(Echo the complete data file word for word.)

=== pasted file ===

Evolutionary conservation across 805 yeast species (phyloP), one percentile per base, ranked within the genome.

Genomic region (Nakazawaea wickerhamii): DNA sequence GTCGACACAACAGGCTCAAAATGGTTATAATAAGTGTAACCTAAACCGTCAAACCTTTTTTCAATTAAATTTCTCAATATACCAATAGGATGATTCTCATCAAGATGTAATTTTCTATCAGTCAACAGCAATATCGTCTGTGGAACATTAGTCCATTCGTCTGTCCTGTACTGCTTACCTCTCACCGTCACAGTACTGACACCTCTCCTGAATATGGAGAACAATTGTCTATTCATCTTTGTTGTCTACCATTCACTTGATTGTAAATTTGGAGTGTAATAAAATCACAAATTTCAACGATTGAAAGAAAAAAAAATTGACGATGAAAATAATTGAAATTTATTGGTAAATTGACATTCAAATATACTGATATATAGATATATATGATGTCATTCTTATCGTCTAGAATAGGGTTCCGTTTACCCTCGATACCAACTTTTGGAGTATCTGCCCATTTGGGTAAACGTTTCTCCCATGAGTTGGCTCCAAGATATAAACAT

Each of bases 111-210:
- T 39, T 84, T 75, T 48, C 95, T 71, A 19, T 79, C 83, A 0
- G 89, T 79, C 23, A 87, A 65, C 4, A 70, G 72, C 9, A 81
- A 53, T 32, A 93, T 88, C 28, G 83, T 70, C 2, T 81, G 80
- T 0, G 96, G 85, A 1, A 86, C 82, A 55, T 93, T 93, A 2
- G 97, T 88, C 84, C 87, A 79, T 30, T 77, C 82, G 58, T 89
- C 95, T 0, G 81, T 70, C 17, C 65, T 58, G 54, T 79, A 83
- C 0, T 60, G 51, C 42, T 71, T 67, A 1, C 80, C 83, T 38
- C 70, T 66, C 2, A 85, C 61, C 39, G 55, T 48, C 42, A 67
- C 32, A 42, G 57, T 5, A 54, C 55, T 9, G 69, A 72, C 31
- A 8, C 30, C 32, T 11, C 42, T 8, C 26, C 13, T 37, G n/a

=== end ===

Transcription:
Evolutionary conservation across 805 yeast species (phyloP), one percentile per base, ranked within the genome.

Genomic region (Nakazawaea wickerhamii): DNA sequence GTCGACACAACAGGCTCAAAATGGTTATAATAAGTGTAACCTAAACCGTCAAACCTTTTTTCAATTAAATTTCTCAATATACCAATAGGATGATTCTCATCAAGATGTAATTTTCTATCAGTCAACAGCAATATCGTCTGTGGAACATTAGTCCATTCGTCTGTCCTGTACTGCTTACCTCTCACCGTCACAGTACTGACACCTCTCCTGAATATGGAGAACAATTGTCTATTCATCTTTGTTGTCTACCATTCACTTGATTGTAAATTTGGAGTGTAATAAAATCACAAATTTCAACGATTGAAAGAAAAAAAAATTGACGATGAAAATAATTGAAATTTATTGGTAAATTGACATTCAAATATACTGATATATAGATATATATGATGTCATTCTTATCGTCTAGAATAGGGTTCCGTTTACCCTCGATACCAACTTTTGGAGTATCTGCCCATTTGGGTAAACGTTTCTCCCATGAGTTGGCTCCAAGATATAAACAT

Each of bases 111-210:
- T 39, T 84, T 75, T 48, C 95, T 71, A 19, T 79, C 83, A 0
- G 89, T 79, C 23, A 87, A 65, C 4, A 70, G 72, C 9, A 81
- A 53, T 32, A 93, T 88, C 28, G 83, T 70, C 2, T 81, G 80
- T 0, G 96, G 85, A 1, A 86, C 82, A 55, T 93, T 93, A 2
- G 97, T 88, C 84, C 87, A 79, T 30, T 77, C 82, G 58, T 89
- C 95, T 0, G 81, T 70, C 17, C 65, T 58, G 54, T 79, A 83
- C 0, T 60, G 51, C 42, T 71, T 67, A 1, C 80, C 83, T 38
- C 70, T 66, C 2, A 85, C 61, C 39, G 55, T 48, C 42, A 67
- C 32, A 42, G 57, T 5, A 54, C 55, T 9, G 69, A 72, C 31
- A 8, C 30, C 32, T 11, C 42, T 8, C 26, C 13, T 37, G n/a